Never cook canned beans in their liquid! Rinse several times in water and drain before cooking, otherwise your flatulence will be great!
HINT:There is no need to pre-soak dried black-eyed peas, split peas, peas, or any variety of lentils.
NO SALT When Cooking Dried Beans
Add NO SALT until the beans are tender and cooked completely. Adding sea salt to the dried bean cooking water will result an undercooked bean or a bean that never seems to cook through.
This explaination is corrected in the Update below: Adding salt will prevent the beans from absorbing water. This is because a bean has an opening that is large enough for water molecules to enter it, but salt molecules are larger and will plug the bean opening, preventing the water to enter... thus you have HARD beans that never seem to cook right. Some say the bean is TOUGH, but the scientific reality is that the bean only got to absorb the water you soaked it in and not the water you cooked it in."
Update June 2012: Several knowledgable scientific minds have sent me the technical data as to why I avoid adding sea salt to the dried bean cooking water. This explaination is the BEST I've read and easiest to understand.
Water Follows Sodium "Actually it is not the "plugging" by sodium, but instead is due to the osmotic pressure gradient between the sodium solution in which the dried beans would be cooked and the water in the dried beans themselves. "Water follows sodium" is a phrase medical students learn to understand this process. The cell membranes of the bean are semi-permeable. They allow water to move freely on both sides of the membranes (in the dried bean and in the cooking water) when the concentration of sodium on both sides of the membrane is the same. This is what you want for cooking dried beans. However, once there is a difference in the concentration of sodium on one side of the membrane, in this case the cooking water, the water molecules flow toward the sodium to try and equalize the concentration on both sides of the membrane. This means the beans won't absorb the water needed to cook them properly."—Rich Howard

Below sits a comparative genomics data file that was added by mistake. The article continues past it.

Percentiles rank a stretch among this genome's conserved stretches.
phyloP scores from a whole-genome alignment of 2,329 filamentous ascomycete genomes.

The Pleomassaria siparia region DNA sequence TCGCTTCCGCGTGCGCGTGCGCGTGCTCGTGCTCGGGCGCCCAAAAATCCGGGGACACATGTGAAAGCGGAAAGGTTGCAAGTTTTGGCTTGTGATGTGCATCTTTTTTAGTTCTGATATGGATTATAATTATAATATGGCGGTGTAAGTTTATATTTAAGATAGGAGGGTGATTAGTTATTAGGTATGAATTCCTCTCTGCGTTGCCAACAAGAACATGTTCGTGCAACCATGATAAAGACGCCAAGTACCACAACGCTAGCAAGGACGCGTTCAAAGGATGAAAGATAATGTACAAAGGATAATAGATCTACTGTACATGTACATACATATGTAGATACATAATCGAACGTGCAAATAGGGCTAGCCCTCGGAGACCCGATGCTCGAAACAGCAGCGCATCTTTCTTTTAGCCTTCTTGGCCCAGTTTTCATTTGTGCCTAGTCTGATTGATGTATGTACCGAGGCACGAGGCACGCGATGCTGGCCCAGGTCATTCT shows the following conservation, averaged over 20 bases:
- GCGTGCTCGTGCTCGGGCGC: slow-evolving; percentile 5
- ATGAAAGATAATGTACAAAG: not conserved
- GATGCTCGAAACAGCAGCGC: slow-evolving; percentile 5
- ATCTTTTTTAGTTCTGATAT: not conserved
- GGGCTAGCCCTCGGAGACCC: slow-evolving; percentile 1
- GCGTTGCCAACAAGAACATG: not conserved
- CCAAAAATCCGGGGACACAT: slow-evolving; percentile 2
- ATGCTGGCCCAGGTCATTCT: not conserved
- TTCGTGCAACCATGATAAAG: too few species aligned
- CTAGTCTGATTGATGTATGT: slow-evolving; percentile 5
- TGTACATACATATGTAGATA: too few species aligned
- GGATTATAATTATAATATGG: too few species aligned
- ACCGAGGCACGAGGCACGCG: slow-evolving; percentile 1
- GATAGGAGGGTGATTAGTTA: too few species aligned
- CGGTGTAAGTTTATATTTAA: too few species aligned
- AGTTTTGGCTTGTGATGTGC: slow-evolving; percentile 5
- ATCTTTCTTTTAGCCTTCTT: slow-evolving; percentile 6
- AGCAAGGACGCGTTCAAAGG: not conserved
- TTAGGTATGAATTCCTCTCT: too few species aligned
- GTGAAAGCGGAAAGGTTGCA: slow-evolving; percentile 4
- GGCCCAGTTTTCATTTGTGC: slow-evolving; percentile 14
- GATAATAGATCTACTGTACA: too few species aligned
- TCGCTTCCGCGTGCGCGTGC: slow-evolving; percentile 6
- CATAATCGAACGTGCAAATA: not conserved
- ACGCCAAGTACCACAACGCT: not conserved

So add the salt and seasonings AFTER the beans are tender and the consistency you want the finished recipe to represent.
High Altitude Dried Bean Cooking Times
I live at 4,570 feet above sea level, so when I cook anything, it takes longer. My mom used to use a pressure cooker to cook things quickly, but I don't like pressure cookers for beans.
So realize that if you are at a higher altitude, the cooking times may be longer and you will have to adjust it by the "taste test" or you can decide if you want to eat the beans with a firmer texture or "cooked to death soft."
NOTE:Sprouting Garbanzo Beans in an Easy Sprout Sprouter
Many of you have requested how I sprouted the garbanzo beans. I use an Easy Sprout Sprouter and pour the dried beans into the inner container and set it into the outer container and fill with alkaline filtered water to the top. Overnight the beans will absorb all the water. I then rinse the garbanzo beans thoroughly and then follow the suggestions for releasing all the water shown in this tutorial by the Sprout People. After rinsing the garbanzo beans 2 or 3 times a day, the little tails develop. This process provides more nutrition and faster cooking times. I own 4 Easy Sprouters and sprout all kinds of seeds and beans using it. BUY the Easy Sprout Sprouter